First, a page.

TOKYO -- Japan's KDDI and Daiwa Securities Group will offer smartphone-based asset management via a joint venture that aims to tap the telecom provider's young customer base, easing newcomers into the world of financial products such as mutual funds.
A variety of Japanese businesses, including even convenience stores, debuted financial operations following the country's "big bang" of deregulation in the 1990s. Advances in technology have opened the door to new entrants, enlivening the market. The KDDI-Daiwa venture marks the first entry into asset management by a major Japanese telecom company, with operations ready to begin in fiscal 2018 pending approval from bodies including the Financial Services Agency and the labor ministry.
KDDI will use customer data and link operations including telecommunications, product sales and payments to offer investing services fine-tuned to each client. Phone-based support will be provided in hopes of easing concerns for first-time investors, and KDDI also plans to incorporate a point-based reward system.
The joint venture's app will offer access to a range of investment options. The ability to sign up and manage portfolios via smartphone is expected to lower psychological barriers to applying for such plans, a process often seen as overly complicated.
As of September, about 650,000 Japanese had signed up for so-called individual-type defined contribution pension plans -- or iDeCo for short -- a voluntary, personalized retirement program designed to supplement public and employee pension plans. KDDI and Daiwa want their venture to become the market leader in numbers of iDeCo registrants.
Over 10 million of KDDI's roughly 25 million customers are thought to be in their 20s through 40s, giving the telecom and Daiwa a chance to make inroads with age groups for whom investing may be a foreign concept.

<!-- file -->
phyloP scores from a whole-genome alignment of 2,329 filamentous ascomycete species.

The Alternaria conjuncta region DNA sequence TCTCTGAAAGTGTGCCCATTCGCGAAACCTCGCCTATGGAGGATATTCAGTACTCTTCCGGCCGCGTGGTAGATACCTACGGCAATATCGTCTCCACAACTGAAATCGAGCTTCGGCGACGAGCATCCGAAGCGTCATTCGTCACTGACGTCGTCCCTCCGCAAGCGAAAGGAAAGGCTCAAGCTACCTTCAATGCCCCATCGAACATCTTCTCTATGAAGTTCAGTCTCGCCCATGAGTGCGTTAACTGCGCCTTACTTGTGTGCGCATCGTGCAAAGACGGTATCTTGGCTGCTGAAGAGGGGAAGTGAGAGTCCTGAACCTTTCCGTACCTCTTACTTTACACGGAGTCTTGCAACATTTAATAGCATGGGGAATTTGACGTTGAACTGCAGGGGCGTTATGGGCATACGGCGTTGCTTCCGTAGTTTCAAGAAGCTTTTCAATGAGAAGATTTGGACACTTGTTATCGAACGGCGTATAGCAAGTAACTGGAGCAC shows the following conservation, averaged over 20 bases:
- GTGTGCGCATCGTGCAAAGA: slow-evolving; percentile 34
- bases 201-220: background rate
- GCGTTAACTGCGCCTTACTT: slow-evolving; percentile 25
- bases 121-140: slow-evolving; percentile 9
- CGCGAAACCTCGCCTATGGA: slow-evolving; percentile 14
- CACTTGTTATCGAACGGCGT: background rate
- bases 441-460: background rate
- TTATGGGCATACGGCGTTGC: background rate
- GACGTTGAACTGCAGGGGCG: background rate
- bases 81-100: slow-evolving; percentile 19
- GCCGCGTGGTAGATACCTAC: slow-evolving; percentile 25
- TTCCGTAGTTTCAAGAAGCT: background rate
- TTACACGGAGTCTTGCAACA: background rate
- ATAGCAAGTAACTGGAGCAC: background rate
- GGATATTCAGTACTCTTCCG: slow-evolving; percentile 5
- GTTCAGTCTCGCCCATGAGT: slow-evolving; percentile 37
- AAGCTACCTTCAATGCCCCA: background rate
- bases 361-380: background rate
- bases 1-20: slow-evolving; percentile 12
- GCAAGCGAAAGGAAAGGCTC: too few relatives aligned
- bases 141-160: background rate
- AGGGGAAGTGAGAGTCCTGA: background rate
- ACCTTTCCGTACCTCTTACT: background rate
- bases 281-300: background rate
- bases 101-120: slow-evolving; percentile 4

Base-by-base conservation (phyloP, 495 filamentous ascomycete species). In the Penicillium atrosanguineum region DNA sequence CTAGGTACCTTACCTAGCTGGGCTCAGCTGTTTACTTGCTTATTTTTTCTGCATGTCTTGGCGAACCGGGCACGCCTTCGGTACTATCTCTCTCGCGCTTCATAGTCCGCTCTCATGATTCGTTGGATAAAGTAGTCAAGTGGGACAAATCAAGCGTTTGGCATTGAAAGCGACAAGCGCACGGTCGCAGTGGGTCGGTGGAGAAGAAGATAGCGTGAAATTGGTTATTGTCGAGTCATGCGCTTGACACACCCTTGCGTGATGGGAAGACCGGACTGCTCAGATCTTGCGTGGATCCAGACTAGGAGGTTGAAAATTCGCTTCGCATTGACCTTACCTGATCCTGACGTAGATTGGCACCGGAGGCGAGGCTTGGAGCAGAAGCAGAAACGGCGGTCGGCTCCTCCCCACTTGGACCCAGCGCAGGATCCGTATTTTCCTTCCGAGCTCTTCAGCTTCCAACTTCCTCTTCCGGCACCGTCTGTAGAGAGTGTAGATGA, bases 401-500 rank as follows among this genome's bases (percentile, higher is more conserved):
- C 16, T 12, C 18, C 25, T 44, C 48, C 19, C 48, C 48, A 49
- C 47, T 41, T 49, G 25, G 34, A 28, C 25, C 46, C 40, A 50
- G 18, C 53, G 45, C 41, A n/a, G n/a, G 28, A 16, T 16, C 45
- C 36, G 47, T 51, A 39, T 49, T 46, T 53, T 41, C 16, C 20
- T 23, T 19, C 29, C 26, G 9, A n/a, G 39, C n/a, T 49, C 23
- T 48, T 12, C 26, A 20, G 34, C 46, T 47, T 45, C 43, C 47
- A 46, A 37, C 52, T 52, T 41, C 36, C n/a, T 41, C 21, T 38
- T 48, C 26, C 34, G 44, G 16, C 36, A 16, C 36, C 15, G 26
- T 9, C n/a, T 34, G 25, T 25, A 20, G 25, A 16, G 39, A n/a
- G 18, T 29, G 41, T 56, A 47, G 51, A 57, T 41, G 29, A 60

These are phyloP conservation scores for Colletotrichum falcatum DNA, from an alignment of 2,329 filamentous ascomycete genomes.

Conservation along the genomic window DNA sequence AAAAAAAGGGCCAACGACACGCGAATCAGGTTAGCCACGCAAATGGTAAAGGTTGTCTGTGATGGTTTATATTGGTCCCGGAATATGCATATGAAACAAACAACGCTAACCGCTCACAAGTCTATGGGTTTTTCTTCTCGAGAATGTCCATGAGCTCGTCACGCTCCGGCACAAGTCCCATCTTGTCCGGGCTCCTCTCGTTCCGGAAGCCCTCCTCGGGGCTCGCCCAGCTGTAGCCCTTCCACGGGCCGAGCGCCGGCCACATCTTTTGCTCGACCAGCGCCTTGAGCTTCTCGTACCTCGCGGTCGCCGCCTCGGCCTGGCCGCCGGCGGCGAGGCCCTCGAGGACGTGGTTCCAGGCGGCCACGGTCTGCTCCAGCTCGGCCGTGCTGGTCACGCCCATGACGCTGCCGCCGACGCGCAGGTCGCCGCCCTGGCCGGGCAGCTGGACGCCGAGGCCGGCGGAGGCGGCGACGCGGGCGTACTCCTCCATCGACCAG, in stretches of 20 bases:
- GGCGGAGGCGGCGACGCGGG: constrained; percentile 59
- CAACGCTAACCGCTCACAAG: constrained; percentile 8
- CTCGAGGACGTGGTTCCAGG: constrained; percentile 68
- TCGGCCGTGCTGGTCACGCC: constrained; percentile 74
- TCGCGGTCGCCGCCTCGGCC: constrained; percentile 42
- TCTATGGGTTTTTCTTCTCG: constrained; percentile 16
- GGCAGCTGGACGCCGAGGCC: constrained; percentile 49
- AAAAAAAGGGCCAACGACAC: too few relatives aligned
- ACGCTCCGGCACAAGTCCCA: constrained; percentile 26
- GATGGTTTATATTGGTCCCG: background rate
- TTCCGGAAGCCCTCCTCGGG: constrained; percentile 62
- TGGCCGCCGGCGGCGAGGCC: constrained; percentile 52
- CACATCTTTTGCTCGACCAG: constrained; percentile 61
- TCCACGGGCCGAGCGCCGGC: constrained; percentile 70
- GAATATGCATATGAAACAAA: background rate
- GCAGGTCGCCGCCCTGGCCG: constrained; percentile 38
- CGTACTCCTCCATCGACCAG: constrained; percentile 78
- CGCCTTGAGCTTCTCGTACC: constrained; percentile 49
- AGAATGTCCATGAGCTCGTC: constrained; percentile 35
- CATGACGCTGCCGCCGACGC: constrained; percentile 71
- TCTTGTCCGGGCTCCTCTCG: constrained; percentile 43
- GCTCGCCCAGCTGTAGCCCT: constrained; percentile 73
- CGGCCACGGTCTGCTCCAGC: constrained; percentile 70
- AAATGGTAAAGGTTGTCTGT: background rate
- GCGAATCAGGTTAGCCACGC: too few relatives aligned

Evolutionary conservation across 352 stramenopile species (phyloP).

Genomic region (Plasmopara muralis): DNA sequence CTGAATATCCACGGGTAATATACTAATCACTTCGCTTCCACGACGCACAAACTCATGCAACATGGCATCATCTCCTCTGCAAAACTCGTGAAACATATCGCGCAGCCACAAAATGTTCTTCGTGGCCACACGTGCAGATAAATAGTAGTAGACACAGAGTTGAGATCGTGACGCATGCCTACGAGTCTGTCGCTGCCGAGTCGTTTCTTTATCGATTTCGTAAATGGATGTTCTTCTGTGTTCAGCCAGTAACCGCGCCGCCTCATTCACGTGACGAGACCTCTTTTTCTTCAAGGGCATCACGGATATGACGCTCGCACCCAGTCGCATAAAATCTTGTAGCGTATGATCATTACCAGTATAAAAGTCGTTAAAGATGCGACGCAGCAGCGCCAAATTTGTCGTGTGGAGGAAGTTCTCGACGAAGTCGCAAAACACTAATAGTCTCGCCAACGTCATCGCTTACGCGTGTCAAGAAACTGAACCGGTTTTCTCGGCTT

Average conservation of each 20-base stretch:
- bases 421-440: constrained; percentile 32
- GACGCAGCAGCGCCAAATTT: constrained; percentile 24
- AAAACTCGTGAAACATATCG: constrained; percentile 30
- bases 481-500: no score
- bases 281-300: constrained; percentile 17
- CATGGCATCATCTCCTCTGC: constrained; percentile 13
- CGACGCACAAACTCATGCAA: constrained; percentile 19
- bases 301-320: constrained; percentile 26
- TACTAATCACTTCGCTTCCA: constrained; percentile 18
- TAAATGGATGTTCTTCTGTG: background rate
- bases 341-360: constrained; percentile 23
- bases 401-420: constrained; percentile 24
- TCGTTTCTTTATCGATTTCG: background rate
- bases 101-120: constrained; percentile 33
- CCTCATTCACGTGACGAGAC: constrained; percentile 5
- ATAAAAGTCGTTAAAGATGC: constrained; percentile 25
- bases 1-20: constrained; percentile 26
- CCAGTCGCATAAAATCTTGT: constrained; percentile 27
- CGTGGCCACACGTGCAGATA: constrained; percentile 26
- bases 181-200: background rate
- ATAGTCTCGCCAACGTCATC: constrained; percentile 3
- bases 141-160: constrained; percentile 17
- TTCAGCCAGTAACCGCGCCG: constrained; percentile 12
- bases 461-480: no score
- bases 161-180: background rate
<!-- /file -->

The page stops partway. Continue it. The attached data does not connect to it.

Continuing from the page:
For many people, smartphones are always close at hand and thus offer more convenience and familiarity than personal computers, giving the devices a leg up as a venue for financial services. Smartphones are becoming critical entry points for financial services, and other internet players are launching similar programs.
Daiwa will use its knowledge and experience to develop products for the tie-up. As the company's current mainstay clients age, it hopes to draw more younger investors and hasten development of the market using KDDI's vast customer base.
The joint company possesses 2 billion yen ($18.3 million) in starting capital, with KDDI holding a 66.6% stake and the rest owned by Daiwa. A KDDI executive in charge of finance operations was tapped for the presidency.
KDDI's dive into finance joins a wave of similar moves by Japanese internet and communications players. SoftBank Corp., the telecom arm of tech powerhouse SoftBank Group, formed a joint venture with Mizuho Bank in 2016 to provide lending services using financial technology. Online retailer Rakuten announced a bid late last month to take over Asahi Fire & Marine Insurance, a unit of Nomura Holdings. Line, which operates the messaging platform of the same name, dipped its toes into investment services via a capital alliance with online securities company Folio announced last month.